Take a jog south off I-10 and it takes you toward the Imperial Valley, with its groves of citrus and dates, lettuce trucks and roadside stands for date shakes. The towns are bedraggled Americana agricultural outposts, and they warrant the 45-minute drive. The towns that scatter over the landscape – Brawley, Niland, Westmorland – are remnants of a vibrant old west and well worth seeing. Salvation Mountain, a hill covered in colorful hues of acrylic paint, is outside Calipatria and a beacon in the desert. 

We’ve been to this part of the southern Mojave desert with a pathological obsession since the 90s, most recently a couple years ago, noting in a Cigar Snob story in fall 2020 our visit to Joshua Tree National Park, previously name-dropping Pivat and Fame Cigars and Wine as go-tos. 

There are a number of other smoking options in Palm Springs, but Pivat gave us what we wanted. So, we missed the Mirage Cigar Lounge and its popular Thursday night poker and upscale private membership club, and the Hydeaway Cigar Club, both within 15 minutes of Agua Caliente. Next time stops, for sure, as the interest in cigars in this area continues to blossom. 

For the a.m., the Waters Café is the first option. While the service is a little curt for solo diners, the square horseshoe bar is interesting if only for its stab at Hard Rock-ish musical décor – and while guitars signed by Adam Levine and 70s pop band America along with Jimmy Buffett’s microphone don’t exactly scream cutting edge, they make sense in the benign setting. A drumhead signed by Mark and Bob Mothersbaugh of Devo was suitably weird in this context.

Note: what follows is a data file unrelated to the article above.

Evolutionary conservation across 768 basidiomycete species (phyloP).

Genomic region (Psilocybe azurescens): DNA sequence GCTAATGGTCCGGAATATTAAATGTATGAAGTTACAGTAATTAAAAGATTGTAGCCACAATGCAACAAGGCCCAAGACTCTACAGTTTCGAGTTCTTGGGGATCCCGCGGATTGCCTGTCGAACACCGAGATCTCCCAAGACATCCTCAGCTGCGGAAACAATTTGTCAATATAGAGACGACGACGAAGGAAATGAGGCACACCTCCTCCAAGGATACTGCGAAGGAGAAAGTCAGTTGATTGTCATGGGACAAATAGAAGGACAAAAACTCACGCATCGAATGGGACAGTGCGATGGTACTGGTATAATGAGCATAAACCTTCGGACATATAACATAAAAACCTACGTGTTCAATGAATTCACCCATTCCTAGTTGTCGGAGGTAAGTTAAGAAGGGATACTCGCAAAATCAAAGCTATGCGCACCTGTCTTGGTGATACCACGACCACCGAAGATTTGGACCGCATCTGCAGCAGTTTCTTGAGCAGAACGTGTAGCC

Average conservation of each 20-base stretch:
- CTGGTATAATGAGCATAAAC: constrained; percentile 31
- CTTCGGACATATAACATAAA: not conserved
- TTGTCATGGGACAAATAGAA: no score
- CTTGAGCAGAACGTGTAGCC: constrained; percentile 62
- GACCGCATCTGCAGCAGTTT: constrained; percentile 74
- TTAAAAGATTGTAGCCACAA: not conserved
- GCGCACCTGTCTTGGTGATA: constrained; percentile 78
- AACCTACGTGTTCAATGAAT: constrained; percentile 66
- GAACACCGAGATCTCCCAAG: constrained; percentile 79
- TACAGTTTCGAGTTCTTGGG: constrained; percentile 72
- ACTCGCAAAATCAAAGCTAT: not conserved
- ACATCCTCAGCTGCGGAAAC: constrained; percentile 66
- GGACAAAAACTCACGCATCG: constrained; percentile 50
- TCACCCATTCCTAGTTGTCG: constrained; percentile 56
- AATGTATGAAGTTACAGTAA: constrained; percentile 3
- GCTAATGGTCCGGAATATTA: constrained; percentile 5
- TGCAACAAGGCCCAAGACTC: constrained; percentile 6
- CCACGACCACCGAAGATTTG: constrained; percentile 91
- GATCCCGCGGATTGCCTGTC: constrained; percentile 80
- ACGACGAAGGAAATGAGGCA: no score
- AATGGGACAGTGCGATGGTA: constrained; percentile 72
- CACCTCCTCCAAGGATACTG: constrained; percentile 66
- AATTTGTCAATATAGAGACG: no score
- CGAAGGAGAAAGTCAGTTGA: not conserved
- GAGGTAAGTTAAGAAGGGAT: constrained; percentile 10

Josephson, Agua Caliente’s food and bev vp, was an occasional smoker before he began to curate the humidor at Pivat, “for golf, and it turned into something I truly enjoy now,” he says. “I compare it to wine, with the flavor ranges of mild and medium and beyond.” 

He attended the Premium Cigar Association trade show in Las Vegas this summer and met with reps from Alec Bradley and Espinosa, among others, so expect some additional offerings from them in the coming months. 

Pivat is also expanding its accessory line, which was part of the PCA visit as well. 

With the new stuff coming in and a lounge that has already doubled in size in just four years, is there room to grow? 

“If the demand is there, we’ll find a way to do it,” he said. 


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Categories: Travel
Cities: Palm Springs